Just a few more weeks to go for July 4th! Have you decided how you’re going to celebrate this year? What will you be doing differently this time around? Are you thinking of cutting back on or expanding your celebrations? Share your thoughts!
· Fireworks constitute the grand finale to July 4th celebrations. But do you know that unlike many of the other traditions, this is not a recent addition? Fireworks have been a part of July the 4th celebrations since 1777, the first anniversary of the adoption of the Declaration of Independence.
The ringing of bells, firing of 13 guns and a grand display of fireworks marked that momentous occasion.
· Will you be having a fireworks display in your own backyard? Even then, the experience of a public fireworks display at a local park or a famous one such as the Macy’s fireworks display, which is known to be the largest and grandest, or the celebrations in The National Mall, Washington, DC is definitely worth your while. If you’ve always wanted to experience one of those, this year may be a good time to find the best travel and hotel deals.
· Patriotic music and songs often accompany fireworks displays. Here’s a list of patriotic songs you could brush up on, in time for July 4th. How about learning some of them with your kids and making this July 4th a true family celebration?
· Speaking of patriotism, will you be proudly displaying the American flag outside your home, in your yard or on your vehicle? Then here are some pointers you should bear in mind regarding flag do’s and don’t’s.
Over time, the warm weather and other factors, such as schools closing for the summer led to the adoption of various other July 4th traditions -picnics, block parties, baseball games and barbecues being some of them. One aspect clearly stands out in all of this.
July 4th is more of a gathering with friends and family than a private celebration. It is one occasion that gives people the chance to come together and celebrate with their neighbors, friends and families.
So, write in and tell us – which is your favorite 4th tradition? Have you created a July 4th family tradition?
Hi recently we were listed as a Cool Website of the Day by a very large website makeuseof.com Here is what they wrote about us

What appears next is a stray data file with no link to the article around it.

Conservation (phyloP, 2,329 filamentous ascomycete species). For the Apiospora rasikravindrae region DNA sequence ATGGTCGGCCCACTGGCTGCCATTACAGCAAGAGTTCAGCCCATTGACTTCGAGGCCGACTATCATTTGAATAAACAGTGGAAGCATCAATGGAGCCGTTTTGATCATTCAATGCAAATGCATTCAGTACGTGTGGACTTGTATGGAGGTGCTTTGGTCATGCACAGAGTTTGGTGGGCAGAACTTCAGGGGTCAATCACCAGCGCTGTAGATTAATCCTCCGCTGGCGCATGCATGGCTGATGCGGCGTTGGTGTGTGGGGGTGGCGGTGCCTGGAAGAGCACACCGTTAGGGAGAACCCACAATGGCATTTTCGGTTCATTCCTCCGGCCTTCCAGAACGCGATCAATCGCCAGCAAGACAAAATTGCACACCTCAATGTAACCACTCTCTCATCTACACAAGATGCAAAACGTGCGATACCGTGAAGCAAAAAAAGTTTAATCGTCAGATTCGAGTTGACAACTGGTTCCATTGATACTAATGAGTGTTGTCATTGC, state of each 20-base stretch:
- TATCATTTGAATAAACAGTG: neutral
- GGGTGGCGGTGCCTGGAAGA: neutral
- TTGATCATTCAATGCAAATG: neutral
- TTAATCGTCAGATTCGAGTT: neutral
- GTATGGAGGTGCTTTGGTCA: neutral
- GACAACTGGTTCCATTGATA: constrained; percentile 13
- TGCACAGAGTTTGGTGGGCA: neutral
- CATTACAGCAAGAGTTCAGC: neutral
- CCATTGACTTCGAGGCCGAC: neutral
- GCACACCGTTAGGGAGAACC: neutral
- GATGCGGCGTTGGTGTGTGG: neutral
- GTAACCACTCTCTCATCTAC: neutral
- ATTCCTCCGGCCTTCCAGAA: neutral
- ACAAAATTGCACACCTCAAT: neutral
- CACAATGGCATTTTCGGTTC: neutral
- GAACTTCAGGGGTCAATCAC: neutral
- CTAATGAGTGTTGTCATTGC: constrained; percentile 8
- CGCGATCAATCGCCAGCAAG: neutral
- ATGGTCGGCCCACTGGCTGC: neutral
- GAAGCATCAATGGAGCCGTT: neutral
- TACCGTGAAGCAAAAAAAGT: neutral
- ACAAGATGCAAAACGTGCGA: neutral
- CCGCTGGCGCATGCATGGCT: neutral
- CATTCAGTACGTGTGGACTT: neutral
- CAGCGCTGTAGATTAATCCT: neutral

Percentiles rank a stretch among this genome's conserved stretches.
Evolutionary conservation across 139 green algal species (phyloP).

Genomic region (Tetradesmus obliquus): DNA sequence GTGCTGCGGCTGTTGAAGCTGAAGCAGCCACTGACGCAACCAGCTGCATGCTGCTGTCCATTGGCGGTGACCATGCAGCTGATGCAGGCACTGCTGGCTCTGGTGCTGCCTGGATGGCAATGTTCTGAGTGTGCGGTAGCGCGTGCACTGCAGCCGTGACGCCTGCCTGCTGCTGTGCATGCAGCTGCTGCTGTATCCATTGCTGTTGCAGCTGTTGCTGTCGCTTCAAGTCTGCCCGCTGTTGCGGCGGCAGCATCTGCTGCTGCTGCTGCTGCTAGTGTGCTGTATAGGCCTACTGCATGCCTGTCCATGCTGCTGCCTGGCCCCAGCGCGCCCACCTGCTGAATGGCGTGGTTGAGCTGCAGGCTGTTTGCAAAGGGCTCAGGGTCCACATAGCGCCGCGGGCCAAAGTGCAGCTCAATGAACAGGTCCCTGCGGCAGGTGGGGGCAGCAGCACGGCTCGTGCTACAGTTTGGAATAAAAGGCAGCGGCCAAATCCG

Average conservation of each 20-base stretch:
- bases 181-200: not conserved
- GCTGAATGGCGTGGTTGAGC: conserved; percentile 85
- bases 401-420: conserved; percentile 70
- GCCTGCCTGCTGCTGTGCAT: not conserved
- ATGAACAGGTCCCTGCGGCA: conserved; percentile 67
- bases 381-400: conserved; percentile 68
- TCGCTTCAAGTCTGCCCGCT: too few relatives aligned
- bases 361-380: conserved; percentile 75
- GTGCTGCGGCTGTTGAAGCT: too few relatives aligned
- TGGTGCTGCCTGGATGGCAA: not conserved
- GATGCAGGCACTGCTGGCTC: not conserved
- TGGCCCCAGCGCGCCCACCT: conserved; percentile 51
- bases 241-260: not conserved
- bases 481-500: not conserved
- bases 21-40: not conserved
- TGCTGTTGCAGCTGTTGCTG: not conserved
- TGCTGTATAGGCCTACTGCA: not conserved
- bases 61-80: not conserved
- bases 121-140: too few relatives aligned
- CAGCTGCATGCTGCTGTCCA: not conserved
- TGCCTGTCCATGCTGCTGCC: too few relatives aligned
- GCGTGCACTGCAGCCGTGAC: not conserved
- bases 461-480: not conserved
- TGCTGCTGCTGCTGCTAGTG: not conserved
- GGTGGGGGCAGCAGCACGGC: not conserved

GotFreeCards - Provides a quick and hassle-free way to send animated ecards to a loved one, coworker and friend. The site has ecards for Birthdays, Mother’s Day, Get Well Soon, Holiday, Friendship etc. You can customize the ecards by adding an image or by uploading music to give it a personal touch. Read more: GotFreeCards: Free Ecards, Event Reminders and Printable Cards
There are many other blogs that have reviewed us but one desrves special mention The Momma in Flip Flops2. Please visit her site and read the free ecards review.
From baseball games to barbecues, block parties to parades, fireworks to picnics – do you ever wonder how on earth we came up with these countless ways to celebrate the Fourth?
And why not?!
Isn’t it just the best time of the year to celebrate? With allergy season behind you and winter months far from your thoughts, July 4th is the perfect date, falling smack in the middle of the calendar year.
Who can resist the beautiful outdoors with clear summer skies and warm, lazy, long afternoons that stretch well into the evening?!
If you think about it, July 4th is a celebration of not just the adoption of the Declaration of Independence, but of all things American.
Families plan the entire July 4th weekend, at times, the whole week around their favorite Fourth tradition. It is one of the busiest times of the year to travel, be it by road or air. Airline tickets for this weekend get booked months ahead. Tourists throng amusement parks, beaches and other attractions. This is the ideal family vacation time for most people because it coincides with the kids’ summer vacation and the weather is great in almost every part of the country, with a very few exceptions.
If there’s one holiday in the year that everyone in the family loves and looks forward to the most, I’m guessing it would be July 4th in most cases. And well, who wouldn’t like a low stress, high fun holiday anyway?
In coming posts, we’ll explore some of the favorite July 4th traditions, myths surrounding the 4th of July celebrations and other interesting aspects of this great American holiday. If you have a favorite Fourth tradition in your family or a funny or interesting memory of a particular July 4th, do write in and share it with us.
Do you tweet? Do you like to party?
How do you like the idea of a Twitter Party?
Never heard of it?
Well, you have now. And once you find out more, you probably won’t be able to stop talking about it! Here’s why.
Introducing the Twitter Party Invite.
It’s this brand new feature we’ve added on got-free-ecards! With this you will be able to send out a party invitation to your friends and family, using Twitter.
All you need is a twitter account and twitter friends/followers you’d like to invite to a party.
Ok, got those? Great! Your Twitter Party has just begun.
Take a look at our Twitter Party Invitation. It’s a simple one-page form. No complicated questions to answer. No uncomfortable information to fill in. No cards to buy or envelopes to lick. Here’s what you do instead.